Thursday, June 2, 2011

Steel Shanks, What Are They and Why Should You Have One

There are many times when I have customers come into our Rogan's Shoes stores or even called our Internet Office, at 888-382-3111, knowing that they need to purchase steel toes for work with something called a "steel shank". They have no idea what it is and that is understandable. But knowing that you may need a steel shank when purchasing steel toes and not every steel toe shoe or boot has a steel shank makes it important to look for it. But what exactly is a steel shank? Here is the answer:

Shoe Shank

First it's important to understand what the general shank in a shoe is. A shoe shank is a flat piece of material located above the outer sole at the waist, or narrowest, middle-part of the shoe located between the heel and ball area of the foot just below the arch. A shank is needed to help add extra support to the arch area of the shoe.

Steel Shank

Knowing this, it is obvious that a steel shank is a shoe shank made of steel. Many people think that a steel shank is a bad option to have in their shoe because the weight of the steel will make the boot unbelievably heavy. However, this not true. The shank is in fact a thin piece of steel that features both a natural flexibility and springiness and makes it a great option for it to be placed in the boot. And while a steel shank like a steel toe is sensitive to cold-weather conditions and will set off metal detectors, it helps prevent injury by preventing objects from penatrating the shoe from underneath.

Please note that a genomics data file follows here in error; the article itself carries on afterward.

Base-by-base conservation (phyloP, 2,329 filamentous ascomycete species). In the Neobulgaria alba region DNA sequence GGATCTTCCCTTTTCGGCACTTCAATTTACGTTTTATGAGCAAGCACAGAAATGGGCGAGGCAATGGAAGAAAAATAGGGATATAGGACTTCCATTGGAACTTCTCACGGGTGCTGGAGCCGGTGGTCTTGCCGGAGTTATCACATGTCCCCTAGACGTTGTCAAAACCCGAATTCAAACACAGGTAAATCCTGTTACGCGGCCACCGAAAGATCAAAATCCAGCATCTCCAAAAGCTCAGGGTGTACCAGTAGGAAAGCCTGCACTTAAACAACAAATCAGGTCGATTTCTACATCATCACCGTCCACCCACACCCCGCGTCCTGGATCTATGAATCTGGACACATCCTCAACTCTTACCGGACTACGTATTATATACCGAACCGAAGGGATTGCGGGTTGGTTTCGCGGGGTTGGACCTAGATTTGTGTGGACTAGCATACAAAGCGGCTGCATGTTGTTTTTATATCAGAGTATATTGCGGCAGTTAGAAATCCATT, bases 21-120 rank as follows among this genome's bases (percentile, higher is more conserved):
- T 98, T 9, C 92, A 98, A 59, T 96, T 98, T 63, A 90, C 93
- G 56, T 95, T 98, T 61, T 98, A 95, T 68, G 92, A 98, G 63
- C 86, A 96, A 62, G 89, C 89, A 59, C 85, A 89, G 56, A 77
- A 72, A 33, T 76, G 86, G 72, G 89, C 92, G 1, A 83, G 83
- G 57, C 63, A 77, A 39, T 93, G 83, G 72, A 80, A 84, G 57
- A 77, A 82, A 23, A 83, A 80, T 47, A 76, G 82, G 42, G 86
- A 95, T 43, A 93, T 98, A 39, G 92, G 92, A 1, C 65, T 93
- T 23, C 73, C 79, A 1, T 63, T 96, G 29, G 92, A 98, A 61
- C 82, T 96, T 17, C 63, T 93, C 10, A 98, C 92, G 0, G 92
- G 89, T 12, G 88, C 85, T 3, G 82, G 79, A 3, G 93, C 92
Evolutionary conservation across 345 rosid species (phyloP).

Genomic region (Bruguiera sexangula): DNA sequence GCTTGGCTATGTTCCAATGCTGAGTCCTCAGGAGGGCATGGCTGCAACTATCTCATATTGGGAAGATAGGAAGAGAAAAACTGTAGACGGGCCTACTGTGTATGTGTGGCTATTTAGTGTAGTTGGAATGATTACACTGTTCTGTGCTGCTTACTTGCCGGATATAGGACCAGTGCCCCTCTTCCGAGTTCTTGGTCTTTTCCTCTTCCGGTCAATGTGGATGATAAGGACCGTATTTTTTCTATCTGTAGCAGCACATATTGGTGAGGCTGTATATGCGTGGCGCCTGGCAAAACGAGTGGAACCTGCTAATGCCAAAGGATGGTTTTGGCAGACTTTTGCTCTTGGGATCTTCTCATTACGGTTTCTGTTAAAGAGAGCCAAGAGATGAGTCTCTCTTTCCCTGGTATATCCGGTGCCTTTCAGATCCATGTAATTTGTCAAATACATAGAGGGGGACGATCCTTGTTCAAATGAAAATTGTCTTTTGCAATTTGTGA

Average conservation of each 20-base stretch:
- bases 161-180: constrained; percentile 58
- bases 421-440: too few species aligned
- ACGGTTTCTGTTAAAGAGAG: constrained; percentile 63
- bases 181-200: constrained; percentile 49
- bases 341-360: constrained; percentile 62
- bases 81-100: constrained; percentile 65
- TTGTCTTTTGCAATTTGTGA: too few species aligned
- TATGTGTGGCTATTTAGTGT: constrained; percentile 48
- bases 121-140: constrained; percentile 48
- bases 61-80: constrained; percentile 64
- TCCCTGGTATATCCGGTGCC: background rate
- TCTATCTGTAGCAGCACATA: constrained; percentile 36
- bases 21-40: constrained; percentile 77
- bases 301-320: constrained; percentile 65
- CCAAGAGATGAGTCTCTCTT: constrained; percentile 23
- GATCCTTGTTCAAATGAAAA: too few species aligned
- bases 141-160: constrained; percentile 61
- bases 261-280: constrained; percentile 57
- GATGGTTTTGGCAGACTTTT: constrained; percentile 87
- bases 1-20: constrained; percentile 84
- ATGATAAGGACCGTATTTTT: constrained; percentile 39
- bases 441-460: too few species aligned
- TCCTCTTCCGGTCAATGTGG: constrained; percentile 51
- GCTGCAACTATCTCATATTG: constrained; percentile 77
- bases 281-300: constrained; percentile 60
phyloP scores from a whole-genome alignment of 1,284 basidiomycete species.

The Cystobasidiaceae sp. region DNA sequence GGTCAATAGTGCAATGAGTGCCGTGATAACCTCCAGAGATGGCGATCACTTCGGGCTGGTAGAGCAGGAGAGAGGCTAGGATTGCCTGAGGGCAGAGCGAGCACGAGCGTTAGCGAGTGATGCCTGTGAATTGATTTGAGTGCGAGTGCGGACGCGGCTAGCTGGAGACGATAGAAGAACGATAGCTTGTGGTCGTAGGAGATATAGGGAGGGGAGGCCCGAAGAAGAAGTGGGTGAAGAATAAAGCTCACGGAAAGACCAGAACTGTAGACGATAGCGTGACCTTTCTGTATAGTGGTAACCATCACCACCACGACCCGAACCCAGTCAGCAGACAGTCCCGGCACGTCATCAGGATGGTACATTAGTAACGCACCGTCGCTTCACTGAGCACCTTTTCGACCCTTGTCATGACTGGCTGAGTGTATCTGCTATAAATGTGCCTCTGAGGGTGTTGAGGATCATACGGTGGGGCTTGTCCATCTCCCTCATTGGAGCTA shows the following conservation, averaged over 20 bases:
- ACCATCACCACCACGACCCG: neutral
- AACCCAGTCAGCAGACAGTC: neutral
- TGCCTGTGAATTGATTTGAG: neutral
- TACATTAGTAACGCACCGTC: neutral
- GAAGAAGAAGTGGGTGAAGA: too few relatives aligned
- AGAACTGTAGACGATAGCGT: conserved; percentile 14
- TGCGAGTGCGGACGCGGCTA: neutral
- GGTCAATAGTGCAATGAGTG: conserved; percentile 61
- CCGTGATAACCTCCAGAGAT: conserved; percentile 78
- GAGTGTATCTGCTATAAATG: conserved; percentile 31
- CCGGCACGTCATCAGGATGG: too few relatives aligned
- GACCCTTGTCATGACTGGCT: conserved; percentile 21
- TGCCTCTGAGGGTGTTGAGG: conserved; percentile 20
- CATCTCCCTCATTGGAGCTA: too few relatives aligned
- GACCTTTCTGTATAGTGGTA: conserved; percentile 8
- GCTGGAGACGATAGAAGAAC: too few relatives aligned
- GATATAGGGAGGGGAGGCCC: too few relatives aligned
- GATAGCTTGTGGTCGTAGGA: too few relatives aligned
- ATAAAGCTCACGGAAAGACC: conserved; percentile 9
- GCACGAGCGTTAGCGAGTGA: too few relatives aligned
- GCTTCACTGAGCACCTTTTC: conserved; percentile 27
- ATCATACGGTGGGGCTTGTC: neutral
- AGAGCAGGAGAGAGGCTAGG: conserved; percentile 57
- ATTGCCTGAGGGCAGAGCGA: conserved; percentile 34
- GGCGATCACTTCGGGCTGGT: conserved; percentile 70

Here are some examples of different styled steel toe shanks:

Steel Insole

In addition to having a steel shank, a steel toe shoe will also feature a steel insole. A steel insole runs the entire length of the shoe. A steel insole is installed by the manufacturer to work with the steel shank in helping prevent sharp objects from pentrating the shoe underneath and causing injury.

Be sure to visit us at for all of your work footwear needs.


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  2. I really liked your blog. It has a sense of humor and quite interesting. Good job guys. Looking forward for more updates.


  3. Some metal detectors do no register steal toes and shanks.

  4. How does a steel shank compare to a fiberglass one? After wearing new construction boots for1 week I realized the nylon Shank wasn't working (my foot began hurting) for climbing extension ladders which have a narrower rung than the more common folding ladder.

    1. Steel shanks are way better! I had fiberglass in previous boots and like you my feet would hurt after climbing. Not so with a steel shank. I think they flex less than the fiberglass so your foot remains in it's natural position better. It seems to not curve with the shank. I think that's where the pain comes from

  5. You have done a great work. Thanks for making this blog. You helped me a lot on my research topic. Keep it up guys!

  6. Who makes a full length steel shank safety boot